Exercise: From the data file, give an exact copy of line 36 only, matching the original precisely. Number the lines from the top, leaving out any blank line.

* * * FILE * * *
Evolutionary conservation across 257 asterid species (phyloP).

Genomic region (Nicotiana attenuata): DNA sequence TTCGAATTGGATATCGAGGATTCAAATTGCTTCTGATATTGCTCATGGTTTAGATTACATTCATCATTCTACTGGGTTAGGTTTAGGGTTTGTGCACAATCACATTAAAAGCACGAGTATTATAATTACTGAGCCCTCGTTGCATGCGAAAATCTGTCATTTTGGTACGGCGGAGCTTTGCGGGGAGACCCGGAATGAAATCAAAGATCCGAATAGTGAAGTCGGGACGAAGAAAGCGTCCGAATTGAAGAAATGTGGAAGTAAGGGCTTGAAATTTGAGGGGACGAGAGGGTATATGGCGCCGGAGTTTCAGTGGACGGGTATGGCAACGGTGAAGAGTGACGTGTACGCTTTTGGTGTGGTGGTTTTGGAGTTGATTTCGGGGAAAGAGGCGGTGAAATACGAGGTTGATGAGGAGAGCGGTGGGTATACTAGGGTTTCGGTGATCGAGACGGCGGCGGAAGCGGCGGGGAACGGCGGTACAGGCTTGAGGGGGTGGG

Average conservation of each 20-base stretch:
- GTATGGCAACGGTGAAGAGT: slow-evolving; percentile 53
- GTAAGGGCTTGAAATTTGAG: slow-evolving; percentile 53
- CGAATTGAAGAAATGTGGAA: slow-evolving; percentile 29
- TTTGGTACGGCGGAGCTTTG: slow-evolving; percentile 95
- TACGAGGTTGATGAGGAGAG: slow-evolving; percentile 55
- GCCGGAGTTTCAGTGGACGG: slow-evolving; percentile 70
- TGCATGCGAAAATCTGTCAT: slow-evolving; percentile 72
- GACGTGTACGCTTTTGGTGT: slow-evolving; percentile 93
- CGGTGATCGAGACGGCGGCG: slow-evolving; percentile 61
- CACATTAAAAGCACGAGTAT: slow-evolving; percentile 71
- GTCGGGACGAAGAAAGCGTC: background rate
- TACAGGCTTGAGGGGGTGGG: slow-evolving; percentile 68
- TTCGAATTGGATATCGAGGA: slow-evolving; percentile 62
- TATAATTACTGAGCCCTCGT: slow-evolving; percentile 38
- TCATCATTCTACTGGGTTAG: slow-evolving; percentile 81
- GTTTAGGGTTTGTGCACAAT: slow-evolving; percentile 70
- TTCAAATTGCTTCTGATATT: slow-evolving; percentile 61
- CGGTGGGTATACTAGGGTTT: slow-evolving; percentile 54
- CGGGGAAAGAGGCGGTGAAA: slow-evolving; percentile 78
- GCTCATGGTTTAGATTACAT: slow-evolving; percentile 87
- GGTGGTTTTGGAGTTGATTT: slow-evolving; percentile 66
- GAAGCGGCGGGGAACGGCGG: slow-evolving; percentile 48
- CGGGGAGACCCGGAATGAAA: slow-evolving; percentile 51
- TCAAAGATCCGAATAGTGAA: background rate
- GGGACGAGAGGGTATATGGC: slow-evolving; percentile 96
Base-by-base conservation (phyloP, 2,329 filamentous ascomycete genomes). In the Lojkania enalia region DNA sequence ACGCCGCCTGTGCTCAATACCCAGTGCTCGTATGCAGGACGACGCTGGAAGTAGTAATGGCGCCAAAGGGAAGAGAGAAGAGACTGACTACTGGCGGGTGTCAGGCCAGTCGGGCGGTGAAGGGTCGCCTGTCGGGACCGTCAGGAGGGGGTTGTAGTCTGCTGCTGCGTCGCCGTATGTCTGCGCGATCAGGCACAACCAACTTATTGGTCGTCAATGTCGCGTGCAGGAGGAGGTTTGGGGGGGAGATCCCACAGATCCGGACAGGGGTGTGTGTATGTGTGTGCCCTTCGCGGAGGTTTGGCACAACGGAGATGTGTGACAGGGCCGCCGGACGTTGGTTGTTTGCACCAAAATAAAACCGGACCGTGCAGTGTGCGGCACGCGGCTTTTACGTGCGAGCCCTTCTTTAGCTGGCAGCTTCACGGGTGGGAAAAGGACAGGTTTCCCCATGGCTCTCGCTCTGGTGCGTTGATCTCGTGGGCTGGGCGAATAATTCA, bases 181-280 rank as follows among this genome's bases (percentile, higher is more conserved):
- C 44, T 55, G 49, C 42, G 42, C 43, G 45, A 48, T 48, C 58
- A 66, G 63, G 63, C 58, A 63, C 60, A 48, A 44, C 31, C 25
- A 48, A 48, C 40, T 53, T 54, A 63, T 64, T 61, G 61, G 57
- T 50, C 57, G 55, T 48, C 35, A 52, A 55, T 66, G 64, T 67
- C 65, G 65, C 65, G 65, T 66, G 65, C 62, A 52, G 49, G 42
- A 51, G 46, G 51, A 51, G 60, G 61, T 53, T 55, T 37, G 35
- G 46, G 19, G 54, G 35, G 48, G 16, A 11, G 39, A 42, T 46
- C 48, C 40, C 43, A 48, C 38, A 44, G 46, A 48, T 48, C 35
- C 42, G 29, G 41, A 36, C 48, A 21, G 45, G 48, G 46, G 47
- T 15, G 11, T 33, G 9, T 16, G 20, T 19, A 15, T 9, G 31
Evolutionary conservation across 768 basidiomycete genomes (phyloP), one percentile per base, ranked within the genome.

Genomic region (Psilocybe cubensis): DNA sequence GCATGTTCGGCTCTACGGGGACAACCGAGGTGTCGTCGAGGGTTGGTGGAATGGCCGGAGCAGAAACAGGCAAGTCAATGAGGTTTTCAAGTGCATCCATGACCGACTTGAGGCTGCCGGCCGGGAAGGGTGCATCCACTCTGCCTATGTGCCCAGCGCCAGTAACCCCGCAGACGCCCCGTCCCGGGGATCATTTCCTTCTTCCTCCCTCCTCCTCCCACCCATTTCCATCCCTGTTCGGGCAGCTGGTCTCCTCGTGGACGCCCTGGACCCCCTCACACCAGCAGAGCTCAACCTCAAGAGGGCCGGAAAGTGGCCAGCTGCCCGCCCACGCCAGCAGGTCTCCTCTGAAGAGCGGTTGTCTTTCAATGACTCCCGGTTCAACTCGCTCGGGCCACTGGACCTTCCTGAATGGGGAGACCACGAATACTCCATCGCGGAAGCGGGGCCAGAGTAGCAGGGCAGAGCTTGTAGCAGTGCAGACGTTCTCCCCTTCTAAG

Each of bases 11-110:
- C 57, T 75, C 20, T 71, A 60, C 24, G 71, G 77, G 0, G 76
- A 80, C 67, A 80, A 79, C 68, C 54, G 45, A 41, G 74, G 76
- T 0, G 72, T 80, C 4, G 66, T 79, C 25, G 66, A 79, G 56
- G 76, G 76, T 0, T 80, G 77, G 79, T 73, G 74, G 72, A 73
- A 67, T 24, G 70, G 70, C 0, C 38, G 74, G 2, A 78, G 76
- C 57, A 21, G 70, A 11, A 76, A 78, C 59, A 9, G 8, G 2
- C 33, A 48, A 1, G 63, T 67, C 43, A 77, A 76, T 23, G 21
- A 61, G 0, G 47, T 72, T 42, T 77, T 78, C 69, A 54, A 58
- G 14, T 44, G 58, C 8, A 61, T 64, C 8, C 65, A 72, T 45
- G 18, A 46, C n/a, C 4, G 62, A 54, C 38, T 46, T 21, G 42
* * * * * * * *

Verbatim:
- G 46, G 19, G 54, G 35, G 48, G 16, A 11, G 39, A 42, T 46